Local authorities play a major role in protecting the welfare of animals. Not only are they responsible for enforcing major pieces of animal related legislation but they also have wide-ranging optional powers.
Recent developments such as the implementation of the Animal Welfare Act 2006 and changes to legislation giving local authorities sole responsibility for dealing with stray dogs - along with the animal welfare implications of emergencies, such as flooding and animal disease outbreaks - demonstrate that this work has never been more vital.
What do we do?
The RSPCA has a local government adviser who provides an information service on a variety of animal welfare issues to politicians and officers at all levels of local government in England and Wales. As well as providing briefings and public information material, we also provide the Society’s national response to consultations on issues relating to both animal welfare and local authorities.
The majority of our work involves establishing and building relationships to improve welfare with those within local government whose work directly impacts on animals such as dog or animal wardens, farm inspectors and those who license animal establishments. Increasingly we are working with other sections of local government where we are trying to encourage them to consider animal welfare within their policies, especially in social housing and contingency and emergency planning.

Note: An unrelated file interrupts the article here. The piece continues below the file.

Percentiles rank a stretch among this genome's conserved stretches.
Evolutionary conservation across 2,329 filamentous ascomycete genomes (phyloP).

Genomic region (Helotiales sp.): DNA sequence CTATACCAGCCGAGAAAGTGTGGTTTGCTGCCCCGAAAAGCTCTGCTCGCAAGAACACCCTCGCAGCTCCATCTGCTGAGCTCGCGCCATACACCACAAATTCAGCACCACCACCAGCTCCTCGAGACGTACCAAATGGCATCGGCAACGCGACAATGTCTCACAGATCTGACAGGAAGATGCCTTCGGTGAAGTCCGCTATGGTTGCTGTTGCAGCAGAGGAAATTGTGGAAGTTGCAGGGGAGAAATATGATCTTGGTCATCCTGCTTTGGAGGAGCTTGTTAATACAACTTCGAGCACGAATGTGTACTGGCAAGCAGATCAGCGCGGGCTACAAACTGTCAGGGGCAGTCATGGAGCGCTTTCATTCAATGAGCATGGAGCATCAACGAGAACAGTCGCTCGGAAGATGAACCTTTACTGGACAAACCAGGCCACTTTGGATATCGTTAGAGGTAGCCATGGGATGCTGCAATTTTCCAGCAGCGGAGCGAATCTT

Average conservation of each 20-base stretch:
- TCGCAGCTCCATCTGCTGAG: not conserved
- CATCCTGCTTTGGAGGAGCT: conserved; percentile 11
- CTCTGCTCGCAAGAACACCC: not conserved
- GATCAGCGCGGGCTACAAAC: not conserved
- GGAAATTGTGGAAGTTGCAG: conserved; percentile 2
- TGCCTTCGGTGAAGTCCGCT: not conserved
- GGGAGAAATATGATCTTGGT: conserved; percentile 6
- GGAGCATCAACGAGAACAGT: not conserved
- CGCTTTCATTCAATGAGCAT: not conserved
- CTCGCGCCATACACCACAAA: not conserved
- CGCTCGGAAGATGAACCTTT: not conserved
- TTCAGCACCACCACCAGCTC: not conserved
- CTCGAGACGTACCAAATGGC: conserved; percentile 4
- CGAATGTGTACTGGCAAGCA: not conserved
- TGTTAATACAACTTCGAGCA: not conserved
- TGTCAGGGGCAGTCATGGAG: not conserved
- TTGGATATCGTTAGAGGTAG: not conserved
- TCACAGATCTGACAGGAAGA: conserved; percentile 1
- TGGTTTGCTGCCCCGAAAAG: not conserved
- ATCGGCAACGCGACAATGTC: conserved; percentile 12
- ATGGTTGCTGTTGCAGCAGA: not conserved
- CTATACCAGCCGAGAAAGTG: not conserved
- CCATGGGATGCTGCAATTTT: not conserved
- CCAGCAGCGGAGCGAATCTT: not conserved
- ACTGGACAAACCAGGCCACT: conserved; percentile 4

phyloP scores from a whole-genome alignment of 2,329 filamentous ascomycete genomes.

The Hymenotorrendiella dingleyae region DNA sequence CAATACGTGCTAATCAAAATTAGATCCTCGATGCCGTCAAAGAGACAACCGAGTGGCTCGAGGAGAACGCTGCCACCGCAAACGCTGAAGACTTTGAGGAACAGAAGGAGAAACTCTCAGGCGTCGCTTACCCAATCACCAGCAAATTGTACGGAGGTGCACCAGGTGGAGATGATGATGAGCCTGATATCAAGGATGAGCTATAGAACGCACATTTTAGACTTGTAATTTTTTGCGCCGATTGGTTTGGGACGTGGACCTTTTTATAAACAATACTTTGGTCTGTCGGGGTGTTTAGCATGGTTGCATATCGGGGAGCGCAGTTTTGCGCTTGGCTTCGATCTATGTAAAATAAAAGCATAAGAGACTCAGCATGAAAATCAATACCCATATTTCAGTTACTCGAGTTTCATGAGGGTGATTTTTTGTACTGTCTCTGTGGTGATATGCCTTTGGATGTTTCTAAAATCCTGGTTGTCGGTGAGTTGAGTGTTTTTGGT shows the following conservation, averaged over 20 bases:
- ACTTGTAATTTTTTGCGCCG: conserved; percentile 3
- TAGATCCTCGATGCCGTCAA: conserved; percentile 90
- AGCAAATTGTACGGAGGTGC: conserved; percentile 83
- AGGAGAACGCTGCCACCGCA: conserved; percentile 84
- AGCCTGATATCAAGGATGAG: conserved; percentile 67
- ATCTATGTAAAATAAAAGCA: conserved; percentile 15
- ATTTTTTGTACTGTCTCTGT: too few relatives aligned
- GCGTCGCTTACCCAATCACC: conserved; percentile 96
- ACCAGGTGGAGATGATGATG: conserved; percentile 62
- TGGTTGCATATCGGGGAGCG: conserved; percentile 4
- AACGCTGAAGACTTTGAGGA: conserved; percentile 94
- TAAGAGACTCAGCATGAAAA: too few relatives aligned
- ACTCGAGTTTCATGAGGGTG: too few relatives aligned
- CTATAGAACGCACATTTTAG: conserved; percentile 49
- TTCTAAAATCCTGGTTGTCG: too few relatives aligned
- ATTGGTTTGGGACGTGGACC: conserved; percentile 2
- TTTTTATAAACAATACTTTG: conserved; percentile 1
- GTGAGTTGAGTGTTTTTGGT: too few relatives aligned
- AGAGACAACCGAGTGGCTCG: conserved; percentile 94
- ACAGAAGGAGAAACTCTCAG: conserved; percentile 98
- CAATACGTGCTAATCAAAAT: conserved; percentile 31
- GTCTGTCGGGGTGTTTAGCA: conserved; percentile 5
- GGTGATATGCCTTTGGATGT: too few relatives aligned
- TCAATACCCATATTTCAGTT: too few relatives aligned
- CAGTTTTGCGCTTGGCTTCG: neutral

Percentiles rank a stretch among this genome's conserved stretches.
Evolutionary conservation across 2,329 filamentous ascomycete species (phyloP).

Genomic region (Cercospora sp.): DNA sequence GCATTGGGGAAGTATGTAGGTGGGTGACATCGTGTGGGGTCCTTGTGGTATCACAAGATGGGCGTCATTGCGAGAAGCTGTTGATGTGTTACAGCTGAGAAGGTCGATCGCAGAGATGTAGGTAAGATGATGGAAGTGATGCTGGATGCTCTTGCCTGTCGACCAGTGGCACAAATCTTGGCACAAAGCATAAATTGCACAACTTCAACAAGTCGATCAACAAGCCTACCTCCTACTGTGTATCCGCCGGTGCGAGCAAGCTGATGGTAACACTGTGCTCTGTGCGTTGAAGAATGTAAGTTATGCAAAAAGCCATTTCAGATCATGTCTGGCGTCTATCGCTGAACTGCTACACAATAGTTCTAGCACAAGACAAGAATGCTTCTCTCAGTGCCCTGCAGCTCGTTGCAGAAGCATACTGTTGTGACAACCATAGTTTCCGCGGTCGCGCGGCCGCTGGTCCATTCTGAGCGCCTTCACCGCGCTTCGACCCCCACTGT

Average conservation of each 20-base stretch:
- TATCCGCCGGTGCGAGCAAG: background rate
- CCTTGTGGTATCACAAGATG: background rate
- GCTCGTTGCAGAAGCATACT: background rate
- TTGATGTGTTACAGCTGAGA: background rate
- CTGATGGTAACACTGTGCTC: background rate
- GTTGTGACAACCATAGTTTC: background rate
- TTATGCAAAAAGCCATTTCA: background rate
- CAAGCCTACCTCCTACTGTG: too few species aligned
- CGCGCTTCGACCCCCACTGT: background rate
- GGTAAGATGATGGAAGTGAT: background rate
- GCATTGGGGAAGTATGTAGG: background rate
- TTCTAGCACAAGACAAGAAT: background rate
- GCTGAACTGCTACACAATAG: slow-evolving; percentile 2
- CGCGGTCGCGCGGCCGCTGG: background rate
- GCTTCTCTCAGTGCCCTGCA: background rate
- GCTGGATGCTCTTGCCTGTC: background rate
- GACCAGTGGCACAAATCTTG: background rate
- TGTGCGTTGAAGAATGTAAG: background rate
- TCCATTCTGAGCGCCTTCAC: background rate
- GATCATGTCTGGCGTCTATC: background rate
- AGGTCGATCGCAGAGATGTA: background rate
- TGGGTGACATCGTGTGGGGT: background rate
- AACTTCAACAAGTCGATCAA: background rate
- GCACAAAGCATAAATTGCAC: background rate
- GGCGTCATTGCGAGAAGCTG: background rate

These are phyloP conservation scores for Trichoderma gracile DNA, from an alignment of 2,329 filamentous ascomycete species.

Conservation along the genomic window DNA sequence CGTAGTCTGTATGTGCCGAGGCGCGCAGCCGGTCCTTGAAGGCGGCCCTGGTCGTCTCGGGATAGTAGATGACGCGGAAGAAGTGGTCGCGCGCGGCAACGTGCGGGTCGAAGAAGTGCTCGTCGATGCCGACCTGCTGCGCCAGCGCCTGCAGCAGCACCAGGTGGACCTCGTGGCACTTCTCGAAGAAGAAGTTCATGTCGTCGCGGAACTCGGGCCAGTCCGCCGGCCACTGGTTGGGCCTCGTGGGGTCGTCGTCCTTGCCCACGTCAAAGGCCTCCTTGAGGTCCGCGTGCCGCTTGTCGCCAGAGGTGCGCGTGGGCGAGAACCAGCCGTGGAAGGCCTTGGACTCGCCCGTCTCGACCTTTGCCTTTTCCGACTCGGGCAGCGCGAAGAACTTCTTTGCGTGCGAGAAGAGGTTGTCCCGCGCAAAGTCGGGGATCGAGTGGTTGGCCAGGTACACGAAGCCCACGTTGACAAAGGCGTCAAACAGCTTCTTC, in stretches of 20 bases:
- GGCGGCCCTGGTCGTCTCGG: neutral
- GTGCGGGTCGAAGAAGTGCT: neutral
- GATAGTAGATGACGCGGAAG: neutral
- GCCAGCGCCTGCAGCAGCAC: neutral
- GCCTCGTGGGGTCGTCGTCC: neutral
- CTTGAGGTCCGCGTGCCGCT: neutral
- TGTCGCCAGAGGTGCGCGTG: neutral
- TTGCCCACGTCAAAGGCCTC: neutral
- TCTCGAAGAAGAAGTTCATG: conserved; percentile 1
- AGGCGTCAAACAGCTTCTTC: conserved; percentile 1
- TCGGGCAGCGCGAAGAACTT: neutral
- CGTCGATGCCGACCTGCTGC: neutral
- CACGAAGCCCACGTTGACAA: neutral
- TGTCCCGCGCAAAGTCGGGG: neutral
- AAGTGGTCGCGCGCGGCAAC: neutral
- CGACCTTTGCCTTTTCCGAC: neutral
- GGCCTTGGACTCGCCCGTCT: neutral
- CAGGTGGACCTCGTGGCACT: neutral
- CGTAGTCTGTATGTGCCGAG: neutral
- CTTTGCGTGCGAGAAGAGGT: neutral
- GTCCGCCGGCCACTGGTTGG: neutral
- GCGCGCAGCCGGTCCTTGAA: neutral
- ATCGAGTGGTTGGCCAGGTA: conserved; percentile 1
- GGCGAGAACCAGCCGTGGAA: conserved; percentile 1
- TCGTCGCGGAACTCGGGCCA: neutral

Increasingly we are working in partnership with local authorities to tackle many issues such as puppy trafficking and dangerous dogs, as well as more general messages such as responsible pet ownership. The role of the local government adviser in this situation is to sometimes be actively involved, and other times ensure that relevant branches and inspectors are put in touch with officers. Examples of this are the BARK project and Community Animal Action Events.
Celebrating and sharing good practice
With 380 local authorities in England and Wales all involved in services relating to animals, there is a wealth of innovation and good practice that can be shared. It is therefore important in our role to promote practical solutions to animal welfare that other authorities might like to adopt. The Community Animal Welfare Footprints (CAWF) is a scheme that provides a mechanism for local authorities and housing providers to be recognised for good practice in animal welfare. The scheme, launched in 2008, has lead to the production of a CAWF good practice guide booklet which hopes to further improve animal welfare. More information about the scheme and good practice booklet can be found on the Political Animal website.